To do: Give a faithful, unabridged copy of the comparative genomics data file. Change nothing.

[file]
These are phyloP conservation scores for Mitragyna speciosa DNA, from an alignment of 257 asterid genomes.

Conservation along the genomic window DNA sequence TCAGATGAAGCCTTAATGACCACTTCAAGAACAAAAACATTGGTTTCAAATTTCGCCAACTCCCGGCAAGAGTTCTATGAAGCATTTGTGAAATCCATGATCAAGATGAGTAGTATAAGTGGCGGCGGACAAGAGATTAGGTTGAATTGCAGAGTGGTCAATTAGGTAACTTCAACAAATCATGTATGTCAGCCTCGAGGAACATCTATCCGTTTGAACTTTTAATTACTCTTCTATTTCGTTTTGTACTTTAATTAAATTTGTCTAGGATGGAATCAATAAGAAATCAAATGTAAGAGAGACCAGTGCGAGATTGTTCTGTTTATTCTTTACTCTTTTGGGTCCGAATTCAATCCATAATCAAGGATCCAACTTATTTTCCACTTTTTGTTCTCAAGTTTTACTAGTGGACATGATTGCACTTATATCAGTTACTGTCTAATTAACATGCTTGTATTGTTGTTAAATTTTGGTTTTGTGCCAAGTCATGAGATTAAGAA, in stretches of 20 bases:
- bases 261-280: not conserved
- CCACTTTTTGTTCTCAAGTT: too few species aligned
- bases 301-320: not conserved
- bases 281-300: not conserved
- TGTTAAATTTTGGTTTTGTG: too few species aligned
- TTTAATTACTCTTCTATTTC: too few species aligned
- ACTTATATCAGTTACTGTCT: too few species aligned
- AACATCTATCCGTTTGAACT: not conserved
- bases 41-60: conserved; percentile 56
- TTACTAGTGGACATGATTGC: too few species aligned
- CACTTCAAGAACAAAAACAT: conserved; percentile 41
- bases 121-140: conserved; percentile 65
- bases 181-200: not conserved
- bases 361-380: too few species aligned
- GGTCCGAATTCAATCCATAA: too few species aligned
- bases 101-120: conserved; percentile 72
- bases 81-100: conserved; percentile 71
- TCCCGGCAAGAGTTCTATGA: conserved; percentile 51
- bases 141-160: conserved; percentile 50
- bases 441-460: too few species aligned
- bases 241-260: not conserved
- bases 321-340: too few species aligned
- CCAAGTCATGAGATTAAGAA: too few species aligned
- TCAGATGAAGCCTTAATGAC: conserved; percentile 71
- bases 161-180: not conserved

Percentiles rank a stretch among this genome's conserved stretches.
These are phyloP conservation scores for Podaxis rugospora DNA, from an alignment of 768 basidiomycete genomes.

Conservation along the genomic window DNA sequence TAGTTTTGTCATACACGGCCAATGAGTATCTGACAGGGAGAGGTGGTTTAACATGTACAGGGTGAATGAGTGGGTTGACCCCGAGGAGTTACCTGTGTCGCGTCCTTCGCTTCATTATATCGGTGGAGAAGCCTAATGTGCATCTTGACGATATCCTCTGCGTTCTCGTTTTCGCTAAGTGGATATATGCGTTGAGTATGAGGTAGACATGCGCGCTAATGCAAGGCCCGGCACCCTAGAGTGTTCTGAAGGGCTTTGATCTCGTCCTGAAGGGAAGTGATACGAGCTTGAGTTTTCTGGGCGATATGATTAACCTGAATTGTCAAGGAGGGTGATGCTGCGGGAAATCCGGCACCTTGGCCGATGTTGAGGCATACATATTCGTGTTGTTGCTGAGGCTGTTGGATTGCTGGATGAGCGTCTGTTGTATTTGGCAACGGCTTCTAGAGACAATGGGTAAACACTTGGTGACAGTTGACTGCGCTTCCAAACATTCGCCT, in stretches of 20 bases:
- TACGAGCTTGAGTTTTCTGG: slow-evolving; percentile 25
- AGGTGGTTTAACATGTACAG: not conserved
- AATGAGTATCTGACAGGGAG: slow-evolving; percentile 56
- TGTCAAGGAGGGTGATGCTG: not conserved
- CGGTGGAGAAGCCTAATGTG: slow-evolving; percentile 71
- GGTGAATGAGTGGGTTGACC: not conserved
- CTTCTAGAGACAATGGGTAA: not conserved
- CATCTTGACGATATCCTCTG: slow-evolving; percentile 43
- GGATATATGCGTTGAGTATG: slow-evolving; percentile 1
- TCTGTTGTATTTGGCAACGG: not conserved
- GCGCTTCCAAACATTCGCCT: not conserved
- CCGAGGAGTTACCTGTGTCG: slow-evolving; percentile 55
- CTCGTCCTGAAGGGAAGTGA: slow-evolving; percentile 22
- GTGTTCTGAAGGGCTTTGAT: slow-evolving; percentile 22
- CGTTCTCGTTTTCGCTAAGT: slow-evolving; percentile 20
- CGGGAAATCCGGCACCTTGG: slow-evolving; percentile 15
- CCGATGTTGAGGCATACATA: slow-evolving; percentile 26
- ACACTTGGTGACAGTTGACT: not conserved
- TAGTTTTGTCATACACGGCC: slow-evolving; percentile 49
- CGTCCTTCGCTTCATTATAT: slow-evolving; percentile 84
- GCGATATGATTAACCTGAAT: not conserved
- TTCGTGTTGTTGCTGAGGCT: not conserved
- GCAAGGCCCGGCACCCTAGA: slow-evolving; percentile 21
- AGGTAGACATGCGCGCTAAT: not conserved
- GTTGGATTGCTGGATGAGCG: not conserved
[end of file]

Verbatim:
These are phyloP conservation scores for Mitragyna speciosa DNA, from an alignment of 257 asterid genomes.

Conservation along the genomic window DNA sequence TCAGATGAAGCCTTAATGACCACTTCAAGAACAAAAACATTGGTTTCAAATTTCGCCAACTCCCGGCAAGAGTTCTATGAAGCATTTGTGAAATCCATGATCAAGATGAGTAGTATAAGTGGCGGCGGACAAGAGATTAGGTTGAATTGCAGAGTGGTCAATTAGGTAACTTCAACAAATCATGTATGTCAGCCTCGAGGAACATCTATCCGTTTGAACTTTTAATTACTCTTCTATTTCGTTTTGTACTTTAATTAAATTTGTCTAGGATGGAATCAATAAGAAATCAAATGTAAGAGAGACCAGTGCGAGATTGTTCTGTTTATTCTTTACTCTTTTGGGTCCGAATTCAATCCATAATCAAGGATCCAACTTATTTTCCACTTTTTGTTCTCAAGTTTTACTAGTGGACATGATTGCACTTATATCAGTTACTGTCTAATTAACATGCTTGTATTGTTGTTAAATTTTGGTTTTGTGCCAAGTCATGAGATTAAGAA, in stretches of 20 bases:
- bases 261-280: not conserved
- CCACTTTTTGTTCTCAAGTT: too few species aligned
- bases 301-320: not conserved
- bases 281-300: not conserved
- TGTTAAATTTTGGTTTTGTG: too few species aligned
- TTTAATTACTCTTCTATTTC: too few species aligned
- ACTTATATCAGTTACTGTCT: too few species aligned
- AACATCTATCCGTTTGAACT: not conserved
- bases 41-60: conserved; percentile 56
- TTACTAGTGGACATGATTGC: too few species aligned
- CACTTCAAGAACAAAAACAT: conserved; percentile 41
- bases 121-140: conserved; percentile 65
- bases 181-200: not conserved
- bases 361-380: too few species aligned
- GGTCCGAATTCAATCCATAA: too few species aligned
- bases 101-120: conserved; percentile 72
- bases 81-100: conserved; percentile 71
- TCCCGGCAAGAGTTCTATGA: conserved; percentile 51
- bases 141-160: conserved; percentile 50
- bases 441-460: too few species aligned
- bases 241-260: not conserved
- bases 321-340: too few species aligned
- CCAAGTCATGAGATTAAGAA: too few species aligned
- TCAGATGAAGCCTTAATGAC: conserved; percentile 71
- bases 161-180: not conserved

Percentiles rank a stretch among this genome's conserved stretches.
These are phyloP conservation scores for Podaxis rugospora DNA, from an alignment of 768 basidiomycete genomes.

Conservation along the genomic window DNA sequence TAGTTTTGTCATACACGGCCAATGAGTATCTGACAGGGAGAGGTGGTTTAACATGTACAGGGTGAATGAGTGGGTTGACCCCGAGGAGTTACCTGTGTCGCGTCCTTCGCTTCATTATATCGGTGGAGAAGCCTAATGTGCATCTTGACGATATCCTCTGCGTTCTCGTTTTCGCTAAGTGGATATATGCGTTGAGTATGAGGTAGACATGCGCGCTAATGCAAGGCCCGGCACCCTAGAGTGTTCTGAAGGGCTTTGATCTCGTCCTGAAGGGAAGTGATACGAGCTTGAGTTTTCTGGGCGATATGATTAACCTGAATTGTCAAGGAGGGTGATGCTGCGGGAAATCCGGCACCTTGGCCGATGTTGAGGCATACATATTCGTGTTGTTGCTGAGGCTGTTGGATTGCTGGATGAGCGTCTGTTGTATTTGGCAACGGCTTCTAGAGACAATGGGTAAACACTTGGTGACAGTTGACTGCGCTTCCAAACATTCGCCT, in stretches of 20 bases:
- TACGAGCTTGAGTTTTCTGG: slow-evolving; percentile 25
- AGGTGGTTTAACATGTACAG: not conserved
- AATGAGTATCTGACAGGGAG: slow-evolving; percentile 56
- TGTCAAGGAGGGTGATGCTG: not conserved
- CGGTGGAGAAGCCTAATGTG: slow-evolving; percentile 71
- GGTGAATGAGTGGGTTGACC: not conserved
- CTTCTAGAGACAATGGGTAA: not conserved
- CATCTTGACGATATCCTCTG: slow-evolving; percentile 43
- GGATATATGCGTTGAGTATG: slow-evolving; percentile 1
- TCTGTTGTATTTGGCAACGG: not conserved
- GCGCTTCCAAACATTCGCCT: not conserved
- CCGAGGAGTTACCTGTGTCG: slow-evolving; percentile 55
- CTCGTCCTGAAGGGAAGTGA: slow-evolving; percentile 22
- GTGTTCTGAAGGGCTTTGAT: slow-evolving; percentile 22
- CGTTCTCGTTTTCGCTAAGT: slow-evolving; percentile 20
- CGGGAAATCCGGCACCTTGG: slow-evolving; percentile 15
- CCGATGTTGAGGCATACATA: slow-evolving; percentile 26
- ACACTTGGTGACAGTTGACT: not conserved
- TAGTTTTGTCATACACGGCC: slow-evolving; percentile 49
- CGTCCTTCGCTTCATTATAT: slow-evolving; percentile 84
- GCGATATGATTAACCTGAAT: not conserved
- TTCGTGTTGTTGCTGAGGCT: not conserved
- GCAAGGCCCGGCACCCTAGA: slow-evolving; percentile 21
- AGGTAGACATGCGCGCTAAT: not conserved
- GTTGGATTGCTGGATGAGCG: not conserved